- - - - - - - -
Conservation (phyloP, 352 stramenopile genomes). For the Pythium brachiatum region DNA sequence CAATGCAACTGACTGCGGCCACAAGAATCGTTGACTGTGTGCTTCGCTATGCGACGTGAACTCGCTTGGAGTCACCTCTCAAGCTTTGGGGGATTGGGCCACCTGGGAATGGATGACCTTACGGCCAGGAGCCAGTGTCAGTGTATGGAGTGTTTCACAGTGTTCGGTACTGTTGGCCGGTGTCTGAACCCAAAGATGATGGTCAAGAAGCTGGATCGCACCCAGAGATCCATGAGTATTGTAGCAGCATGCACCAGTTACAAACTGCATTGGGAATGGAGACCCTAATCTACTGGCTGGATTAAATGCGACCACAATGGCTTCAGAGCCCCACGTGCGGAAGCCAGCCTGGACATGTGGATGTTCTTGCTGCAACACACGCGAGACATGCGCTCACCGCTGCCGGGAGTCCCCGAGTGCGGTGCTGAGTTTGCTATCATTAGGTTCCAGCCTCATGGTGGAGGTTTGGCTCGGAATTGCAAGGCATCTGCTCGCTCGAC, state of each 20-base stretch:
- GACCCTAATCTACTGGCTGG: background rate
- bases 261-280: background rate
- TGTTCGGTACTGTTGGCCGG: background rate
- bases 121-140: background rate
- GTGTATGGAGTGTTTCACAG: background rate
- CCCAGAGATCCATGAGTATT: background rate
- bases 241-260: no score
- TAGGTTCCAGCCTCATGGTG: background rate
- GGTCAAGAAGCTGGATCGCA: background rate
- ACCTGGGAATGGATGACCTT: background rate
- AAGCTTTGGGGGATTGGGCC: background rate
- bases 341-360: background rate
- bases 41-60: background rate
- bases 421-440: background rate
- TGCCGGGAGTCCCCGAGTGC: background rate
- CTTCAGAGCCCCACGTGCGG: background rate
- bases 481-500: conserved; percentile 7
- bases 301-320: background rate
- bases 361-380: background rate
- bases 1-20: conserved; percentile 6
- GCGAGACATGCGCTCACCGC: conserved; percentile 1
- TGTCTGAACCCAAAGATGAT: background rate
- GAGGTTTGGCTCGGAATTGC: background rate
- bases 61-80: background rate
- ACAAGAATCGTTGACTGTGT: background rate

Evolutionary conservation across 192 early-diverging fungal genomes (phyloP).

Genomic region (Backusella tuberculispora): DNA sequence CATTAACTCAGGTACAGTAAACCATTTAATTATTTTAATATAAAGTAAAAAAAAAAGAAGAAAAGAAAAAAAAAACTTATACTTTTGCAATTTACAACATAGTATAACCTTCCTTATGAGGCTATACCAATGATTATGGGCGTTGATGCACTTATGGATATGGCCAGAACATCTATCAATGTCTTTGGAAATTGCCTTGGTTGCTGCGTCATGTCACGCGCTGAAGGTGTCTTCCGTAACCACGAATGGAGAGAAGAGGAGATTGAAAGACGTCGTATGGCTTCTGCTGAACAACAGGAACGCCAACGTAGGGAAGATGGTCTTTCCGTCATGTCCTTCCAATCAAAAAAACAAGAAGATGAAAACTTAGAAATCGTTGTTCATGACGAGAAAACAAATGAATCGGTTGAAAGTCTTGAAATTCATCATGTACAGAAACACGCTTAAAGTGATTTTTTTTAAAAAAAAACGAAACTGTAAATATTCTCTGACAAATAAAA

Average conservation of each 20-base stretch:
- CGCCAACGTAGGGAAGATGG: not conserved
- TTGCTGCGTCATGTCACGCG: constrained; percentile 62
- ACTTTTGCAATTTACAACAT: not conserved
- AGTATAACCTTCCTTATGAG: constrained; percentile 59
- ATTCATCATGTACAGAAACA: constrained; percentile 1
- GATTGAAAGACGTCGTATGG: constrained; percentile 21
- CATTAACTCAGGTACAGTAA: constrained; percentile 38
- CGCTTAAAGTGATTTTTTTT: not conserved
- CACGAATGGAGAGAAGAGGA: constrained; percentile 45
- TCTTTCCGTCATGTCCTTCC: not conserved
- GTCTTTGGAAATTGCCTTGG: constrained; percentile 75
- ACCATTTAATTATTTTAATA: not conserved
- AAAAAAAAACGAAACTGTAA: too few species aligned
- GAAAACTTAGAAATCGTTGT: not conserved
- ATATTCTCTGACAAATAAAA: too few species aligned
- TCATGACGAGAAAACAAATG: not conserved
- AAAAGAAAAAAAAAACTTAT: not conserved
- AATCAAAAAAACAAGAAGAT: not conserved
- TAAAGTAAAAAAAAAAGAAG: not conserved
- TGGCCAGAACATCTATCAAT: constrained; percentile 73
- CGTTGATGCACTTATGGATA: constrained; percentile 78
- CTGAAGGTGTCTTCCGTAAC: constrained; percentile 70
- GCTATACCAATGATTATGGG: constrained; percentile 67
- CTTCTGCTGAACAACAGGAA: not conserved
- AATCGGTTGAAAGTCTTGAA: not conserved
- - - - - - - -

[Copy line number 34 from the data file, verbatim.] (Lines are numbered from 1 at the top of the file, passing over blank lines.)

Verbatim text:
- ATTCATCATGTACAGAAACA: constrained; percentile 1